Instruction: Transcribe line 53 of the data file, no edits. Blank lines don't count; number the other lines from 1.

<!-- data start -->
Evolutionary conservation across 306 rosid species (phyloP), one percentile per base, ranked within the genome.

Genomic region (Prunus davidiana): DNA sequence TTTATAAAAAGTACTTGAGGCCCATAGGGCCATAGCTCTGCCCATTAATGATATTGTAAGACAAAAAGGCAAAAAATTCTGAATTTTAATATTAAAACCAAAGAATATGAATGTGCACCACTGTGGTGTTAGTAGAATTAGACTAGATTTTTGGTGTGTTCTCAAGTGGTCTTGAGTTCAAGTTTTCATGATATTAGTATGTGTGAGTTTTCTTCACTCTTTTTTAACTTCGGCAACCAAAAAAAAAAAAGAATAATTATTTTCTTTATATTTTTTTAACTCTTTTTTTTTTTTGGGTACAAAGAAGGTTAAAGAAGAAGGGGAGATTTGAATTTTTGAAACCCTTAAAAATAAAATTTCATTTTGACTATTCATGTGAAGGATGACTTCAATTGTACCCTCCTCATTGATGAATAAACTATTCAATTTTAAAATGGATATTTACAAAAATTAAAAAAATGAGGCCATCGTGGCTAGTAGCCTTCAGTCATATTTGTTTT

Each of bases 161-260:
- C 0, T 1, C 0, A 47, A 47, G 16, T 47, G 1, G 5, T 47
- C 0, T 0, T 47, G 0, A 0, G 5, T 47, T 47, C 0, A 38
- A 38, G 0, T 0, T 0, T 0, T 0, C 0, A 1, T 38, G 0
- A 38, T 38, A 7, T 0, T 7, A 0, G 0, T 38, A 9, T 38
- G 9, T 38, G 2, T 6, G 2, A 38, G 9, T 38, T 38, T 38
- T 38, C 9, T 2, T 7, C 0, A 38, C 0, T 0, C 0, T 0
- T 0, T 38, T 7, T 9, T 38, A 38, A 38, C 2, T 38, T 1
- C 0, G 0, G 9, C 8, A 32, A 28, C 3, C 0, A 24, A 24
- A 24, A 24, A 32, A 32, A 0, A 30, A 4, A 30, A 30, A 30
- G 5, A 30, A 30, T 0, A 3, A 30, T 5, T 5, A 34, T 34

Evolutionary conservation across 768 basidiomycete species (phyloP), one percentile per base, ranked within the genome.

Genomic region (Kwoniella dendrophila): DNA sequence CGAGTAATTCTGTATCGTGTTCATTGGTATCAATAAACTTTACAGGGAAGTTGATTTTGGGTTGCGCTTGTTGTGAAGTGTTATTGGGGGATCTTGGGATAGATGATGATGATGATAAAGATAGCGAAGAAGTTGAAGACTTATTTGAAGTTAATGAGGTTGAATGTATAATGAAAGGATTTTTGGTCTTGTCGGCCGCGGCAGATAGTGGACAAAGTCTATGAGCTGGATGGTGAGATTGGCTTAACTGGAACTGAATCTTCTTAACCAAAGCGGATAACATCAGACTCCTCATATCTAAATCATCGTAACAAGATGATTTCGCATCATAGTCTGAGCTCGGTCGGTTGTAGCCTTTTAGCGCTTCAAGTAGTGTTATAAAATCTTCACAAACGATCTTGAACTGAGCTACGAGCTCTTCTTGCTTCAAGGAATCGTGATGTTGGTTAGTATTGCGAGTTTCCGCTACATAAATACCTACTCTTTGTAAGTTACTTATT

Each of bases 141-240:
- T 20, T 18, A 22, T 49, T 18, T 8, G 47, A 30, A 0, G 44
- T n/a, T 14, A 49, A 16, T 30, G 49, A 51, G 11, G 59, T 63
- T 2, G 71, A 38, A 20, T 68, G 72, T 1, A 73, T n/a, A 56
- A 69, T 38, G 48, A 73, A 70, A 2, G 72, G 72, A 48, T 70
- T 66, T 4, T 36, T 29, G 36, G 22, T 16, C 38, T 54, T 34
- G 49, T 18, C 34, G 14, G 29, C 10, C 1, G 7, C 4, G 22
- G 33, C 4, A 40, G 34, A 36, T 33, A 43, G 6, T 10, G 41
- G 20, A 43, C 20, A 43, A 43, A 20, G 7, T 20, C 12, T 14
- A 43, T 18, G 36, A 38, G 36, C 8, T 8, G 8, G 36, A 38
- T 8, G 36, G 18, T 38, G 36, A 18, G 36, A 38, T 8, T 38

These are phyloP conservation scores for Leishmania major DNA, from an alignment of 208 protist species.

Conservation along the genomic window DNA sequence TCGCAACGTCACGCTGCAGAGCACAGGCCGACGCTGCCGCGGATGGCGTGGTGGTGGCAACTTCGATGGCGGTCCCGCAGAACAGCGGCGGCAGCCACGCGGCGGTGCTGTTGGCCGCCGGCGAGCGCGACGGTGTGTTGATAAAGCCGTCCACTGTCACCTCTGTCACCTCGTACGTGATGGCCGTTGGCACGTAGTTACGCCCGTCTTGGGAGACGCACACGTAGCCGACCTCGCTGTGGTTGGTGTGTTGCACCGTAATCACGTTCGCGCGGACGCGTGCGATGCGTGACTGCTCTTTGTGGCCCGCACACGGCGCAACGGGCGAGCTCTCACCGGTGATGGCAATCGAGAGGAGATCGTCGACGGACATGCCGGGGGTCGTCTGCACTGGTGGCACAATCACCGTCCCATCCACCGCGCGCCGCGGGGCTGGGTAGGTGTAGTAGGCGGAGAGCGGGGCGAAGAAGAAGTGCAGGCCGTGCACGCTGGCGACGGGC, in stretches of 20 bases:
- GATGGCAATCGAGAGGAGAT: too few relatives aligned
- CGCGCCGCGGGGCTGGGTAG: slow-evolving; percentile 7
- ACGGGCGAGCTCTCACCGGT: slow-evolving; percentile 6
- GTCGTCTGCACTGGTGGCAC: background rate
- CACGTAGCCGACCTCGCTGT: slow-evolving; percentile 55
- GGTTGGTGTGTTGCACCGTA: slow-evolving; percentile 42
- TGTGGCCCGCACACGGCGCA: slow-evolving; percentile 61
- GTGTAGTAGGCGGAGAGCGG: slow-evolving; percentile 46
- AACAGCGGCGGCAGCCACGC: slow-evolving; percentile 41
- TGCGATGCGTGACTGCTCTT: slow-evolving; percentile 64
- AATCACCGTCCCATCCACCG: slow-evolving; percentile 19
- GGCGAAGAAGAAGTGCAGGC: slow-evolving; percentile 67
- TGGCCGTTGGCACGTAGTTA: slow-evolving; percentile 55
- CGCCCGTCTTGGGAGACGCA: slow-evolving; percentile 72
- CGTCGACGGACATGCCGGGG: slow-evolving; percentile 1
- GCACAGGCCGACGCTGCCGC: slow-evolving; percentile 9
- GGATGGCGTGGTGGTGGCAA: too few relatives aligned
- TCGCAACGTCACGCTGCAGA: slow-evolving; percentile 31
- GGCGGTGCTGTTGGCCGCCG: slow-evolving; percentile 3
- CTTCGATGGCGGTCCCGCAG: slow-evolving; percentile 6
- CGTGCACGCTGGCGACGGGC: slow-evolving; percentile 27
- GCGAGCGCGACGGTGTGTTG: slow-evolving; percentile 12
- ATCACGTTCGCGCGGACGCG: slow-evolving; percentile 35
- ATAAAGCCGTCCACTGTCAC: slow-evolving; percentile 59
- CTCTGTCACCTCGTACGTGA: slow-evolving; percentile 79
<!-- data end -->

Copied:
- CTCTGTCACCTCGTACGTGA: slow-evolving; percentile 79